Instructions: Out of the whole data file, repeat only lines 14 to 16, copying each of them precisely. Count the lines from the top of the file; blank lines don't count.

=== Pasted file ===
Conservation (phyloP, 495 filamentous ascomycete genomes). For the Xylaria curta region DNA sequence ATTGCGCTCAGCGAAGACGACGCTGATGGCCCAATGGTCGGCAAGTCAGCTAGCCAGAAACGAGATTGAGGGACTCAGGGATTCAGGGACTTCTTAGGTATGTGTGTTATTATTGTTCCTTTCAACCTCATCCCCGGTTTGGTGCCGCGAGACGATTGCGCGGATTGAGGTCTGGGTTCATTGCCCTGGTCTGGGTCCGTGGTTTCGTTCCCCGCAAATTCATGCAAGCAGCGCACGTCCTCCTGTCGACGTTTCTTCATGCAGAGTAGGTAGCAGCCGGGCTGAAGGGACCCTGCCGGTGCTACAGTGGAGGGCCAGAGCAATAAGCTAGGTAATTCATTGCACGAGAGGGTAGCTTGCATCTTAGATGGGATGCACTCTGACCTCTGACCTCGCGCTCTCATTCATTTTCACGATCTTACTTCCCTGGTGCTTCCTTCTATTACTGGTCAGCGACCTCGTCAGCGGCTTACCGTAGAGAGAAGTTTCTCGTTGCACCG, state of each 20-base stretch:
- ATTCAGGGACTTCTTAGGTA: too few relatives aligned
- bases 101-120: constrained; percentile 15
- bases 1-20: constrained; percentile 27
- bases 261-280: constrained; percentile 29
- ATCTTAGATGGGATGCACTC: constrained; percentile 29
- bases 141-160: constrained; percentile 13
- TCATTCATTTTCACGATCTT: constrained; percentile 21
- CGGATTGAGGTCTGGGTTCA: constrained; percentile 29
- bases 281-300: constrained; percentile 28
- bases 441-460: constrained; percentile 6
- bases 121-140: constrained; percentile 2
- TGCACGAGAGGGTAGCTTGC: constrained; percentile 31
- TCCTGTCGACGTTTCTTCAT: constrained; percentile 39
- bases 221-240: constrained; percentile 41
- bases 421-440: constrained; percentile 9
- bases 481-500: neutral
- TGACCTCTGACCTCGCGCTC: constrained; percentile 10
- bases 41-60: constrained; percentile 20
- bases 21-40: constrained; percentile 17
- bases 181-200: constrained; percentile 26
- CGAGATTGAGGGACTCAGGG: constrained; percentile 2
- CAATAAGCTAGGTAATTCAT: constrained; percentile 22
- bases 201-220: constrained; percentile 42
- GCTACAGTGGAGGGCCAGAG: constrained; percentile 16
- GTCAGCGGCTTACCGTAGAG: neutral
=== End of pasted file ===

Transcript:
- TCCTGTCGACGTTTCTTCAT: constrained; percentile 39
- bases 221-240: constrained; percentile 41
- bases 421-440: constrained; percentile 9